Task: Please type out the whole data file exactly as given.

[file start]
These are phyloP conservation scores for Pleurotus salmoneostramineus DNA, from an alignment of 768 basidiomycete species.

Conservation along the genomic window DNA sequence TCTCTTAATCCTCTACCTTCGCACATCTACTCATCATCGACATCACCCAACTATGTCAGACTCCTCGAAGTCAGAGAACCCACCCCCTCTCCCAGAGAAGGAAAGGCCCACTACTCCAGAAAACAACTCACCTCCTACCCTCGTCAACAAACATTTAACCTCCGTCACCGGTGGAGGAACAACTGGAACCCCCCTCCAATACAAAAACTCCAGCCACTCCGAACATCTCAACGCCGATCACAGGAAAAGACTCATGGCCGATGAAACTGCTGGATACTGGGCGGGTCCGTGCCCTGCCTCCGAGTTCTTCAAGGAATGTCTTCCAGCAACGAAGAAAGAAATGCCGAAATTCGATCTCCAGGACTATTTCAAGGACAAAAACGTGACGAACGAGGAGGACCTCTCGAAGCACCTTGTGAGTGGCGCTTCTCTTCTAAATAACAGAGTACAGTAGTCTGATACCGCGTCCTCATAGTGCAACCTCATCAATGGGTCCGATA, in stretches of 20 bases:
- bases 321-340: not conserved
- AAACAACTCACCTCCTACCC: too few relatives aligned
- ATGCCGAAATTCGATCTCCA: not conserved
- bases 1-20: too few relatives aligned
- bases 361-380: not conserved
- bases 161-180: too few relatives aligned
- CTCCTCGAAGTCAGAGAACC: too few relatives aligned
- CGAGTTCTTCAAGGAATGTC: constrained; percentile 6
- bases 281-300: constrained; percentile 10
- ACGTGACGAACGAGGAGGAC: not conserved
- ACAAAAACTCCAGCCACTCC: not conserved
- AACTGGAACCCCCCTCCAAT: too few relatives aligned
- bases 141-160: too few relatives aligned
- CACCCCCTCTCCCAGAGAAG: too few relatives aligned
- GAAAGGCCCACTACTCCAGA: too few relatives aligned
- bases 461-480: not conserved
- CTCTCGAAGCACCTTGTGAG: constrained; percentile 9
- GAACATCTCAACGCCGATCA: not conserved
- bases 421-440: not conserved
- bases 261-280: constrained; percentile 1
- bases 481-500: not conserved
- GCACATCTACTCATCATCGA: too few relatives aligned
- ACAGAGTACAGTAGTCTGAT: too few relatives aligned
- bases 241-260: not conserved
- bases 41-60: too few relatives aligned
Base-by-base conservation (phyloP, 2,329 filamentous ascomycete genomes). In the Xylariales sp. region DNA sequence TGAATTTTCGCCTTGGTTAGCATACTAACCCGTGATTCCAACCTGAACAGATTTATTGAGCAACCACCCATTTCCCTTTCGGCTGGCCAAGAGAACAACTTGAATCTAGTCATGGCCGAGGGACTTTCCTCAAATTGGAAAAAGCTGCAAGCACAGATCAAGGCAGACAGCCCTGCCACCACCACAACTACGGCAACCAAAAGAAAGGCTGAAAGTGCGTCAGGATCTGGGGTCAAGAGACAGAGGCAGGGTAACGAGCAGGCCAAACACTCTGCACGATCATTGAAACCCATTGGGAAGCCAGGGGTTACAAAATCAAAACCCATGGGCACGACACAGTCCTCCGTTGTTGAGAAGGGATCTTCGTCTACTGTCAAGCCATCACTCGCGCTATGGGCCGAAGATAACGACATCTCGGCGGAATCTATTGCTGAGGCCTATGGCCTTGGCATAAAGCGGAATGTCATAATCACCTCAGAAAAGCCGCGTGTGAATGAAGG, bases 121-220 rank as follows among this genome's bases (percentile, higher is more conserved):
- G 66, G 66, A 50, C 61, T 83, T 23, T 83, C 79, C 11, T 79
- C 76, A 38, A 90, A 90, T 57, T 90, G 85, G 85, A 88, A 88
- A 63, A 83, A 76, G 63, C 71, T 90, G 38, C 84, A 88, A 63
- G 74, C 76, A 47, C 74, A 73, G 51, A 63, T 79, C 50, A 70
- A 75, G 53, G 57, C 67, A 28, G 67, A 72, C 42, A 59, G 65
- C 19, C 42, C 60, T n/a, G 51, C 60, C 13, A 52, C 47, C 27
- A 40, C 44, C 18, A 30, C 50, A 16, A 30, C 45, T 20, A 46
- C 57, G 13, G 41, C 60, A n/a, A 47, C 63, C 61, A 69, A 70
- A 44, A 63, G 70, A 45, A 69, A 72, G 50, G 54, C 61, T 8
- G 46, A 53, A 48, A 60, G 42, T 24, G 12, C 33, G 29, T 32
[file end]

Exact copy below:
These are phyloP conservation scores for Pleurotus salmoneostramineus DNA, from an alignment of 768 basidiomycete species.

Conservation along the genomic window DNA sequence TCTCTTAATCCTCTACCTTCGCACATCTACTCATCATCGACATCACCCAACTATGTCAGACTCCTCGAAGTCAGAGAACCCACCCCCTCTCCCAGAGAAGGAAAGGCCCACTACTCCAGAAAACAACTCACCTCCTACCCTCGTCAACAAACATTTAACCTCCGTCACCGGTGGAGGAACAACTGGAACCCCCCTCCAATACAAAAACTCCAGCCACTCCGAACATCTCAACGCCGATCACAGGAAAAGACTCATGGCCGATGAAACTGCTGGATACTGGGCGGGTCCGTGCCCTGCCTCCGAGTTCTTCAAGGAATGTCTTCCAGCAACGAAGAAAGAAATGCCGAAATTCGATCTCCAGGACTATTTCAAGGACAAAAACGTGACGAACGAGGAGGACCTCTCGAAGCACCTTGTGAGTGGCGCTTCTCTTCTAAATAACAGAGTACAGTAGTCTGATACCGCGTCCTCATAGTGCAACCTCATCAATGGGTCCGATA, in stretches of 20 bases:
- bases 321-340: not conserved
- AAACAACTCACCTCCTACCC: too few relatives aligned
- ATGCCGAAATTCGATCTCCA: not conserved
- bases 1-20: too few relatives aligned
- bases 361-380: not conserved
- bases 161-180: too few relatives aligned
- CTCCTCGAAGTCAGAGAACC: too few relatives aligned
- CGAGTTCTTCAAGGAATGTC: constrained; percentile 6
- bases 281-300: constrained; percentile 10
- ACGTGACGAACGAGGAGGAC: not conserved
- ACAAAAACTCCAGCCACTCC: not conserved
- AACTGGAACCCCCCTCCAAT: too few relatives aligned
- bases 141-160: too few relatives aligned
- CACCCCCTCTCCCAGAGAAG: too few relatives aligned
- GAAAGGCCCACTACTCCAGA: too few relatives aligned
- bases 461-480: not conserved
- CTCTCGAAGCACCTTGTGAG: constrained; percentile 9
- GAACATCTCAACGCCGATCA: not conserved
- bases 421-440: not conserved
- bases 261-280: constrained; percentile 1
- bases 481-500: not conserved
- GCACATCTACTCATCATCGA: too few relatives aligned
- ACAGAGTACAGTAGTCTGAT: too few relatives aligned
- bases 241-260: not conserved
- bases 41-60: too few relatives aligned
Base-by-base conservation (phyloP, 2,329 filamentous ascomycete genomes). In the Xylariales sp. region DNA sequence TGAATTTTCGCCTTGGTTAGCATACTAACCCGTGATTCCAACCTGAACAGATTTATTGAGCAACCACCCATTTCCCTTTCGGCTGGCCAAGAGAACAACTTGAATCTAGTCATGGCCGAGGGACTTTCCTCAAATTGGAAAAAGCTGCAAGCACAGATCAAGGCAGACAGCCCTGCCACCACCACAACTACGGCAACCAAAAGAAAGGCTGAAAGTGCGTCAGGATCTGGGGTCAAGAGACAGAGGCAGGGTAACGAGCAGGCCAAACACTCTGCACGATCATTGAAACCCATTGGGAAGCCAGGGGTTACAAAATCAAAACCCATGGGCACGACACAGTCCTCCGTTGTTGAGAAGGGATCTTCGTCTACTGTCAAGCCATCACTCGCGCTATGGGCCGAAGATAACGACATCTCGGCGGAATCTATTGCTGAGGCCTATGGCCTTGGCATAAAGCGGAATGTCATAATCACCTCAGAAAAGCCGCGTGTGAATGAAGG, bases 121-220 rank as follows among this genome's bases (percentile, higher is more conserved):
- G 66, G 66, A 50, C 61, T 83, T 23, T 83, C 79, C 11, T 79
- C 76, A 38, A 90, A 90, T 57, T 90, G 85, G 85, A 88, A 88
- A 63, A 83, A 76, G 63, C 71, T 90, G 38, C 84, A 88, A 63
- G 74, C 76, A 47, C 74, A 73, G 51, A 63, T 79, C 50, A 70
- A 75, G 53, G 57, C 67, A 28, G 67, A 72, C 42, A 59, G 65
- C 19, C 42, C 60, T n/a, G 51, C 60, C 13, A 52, C 47, C 27
- A 40, C 44, C 18, A 30, C 50, A 16, A 30, C 45, T 20, A 46
- C 57, G 13, G 41, C 60, A n/a, A 47, C 63, C 61, A 69, A 70
- A 44, A 63, G 70, A 45, A 69, A 72, G 50, G 54, C 61, T 8
- G 46, A 53, A 48, A 60, G 42, T 24, G 12, C 33, G 29, T 32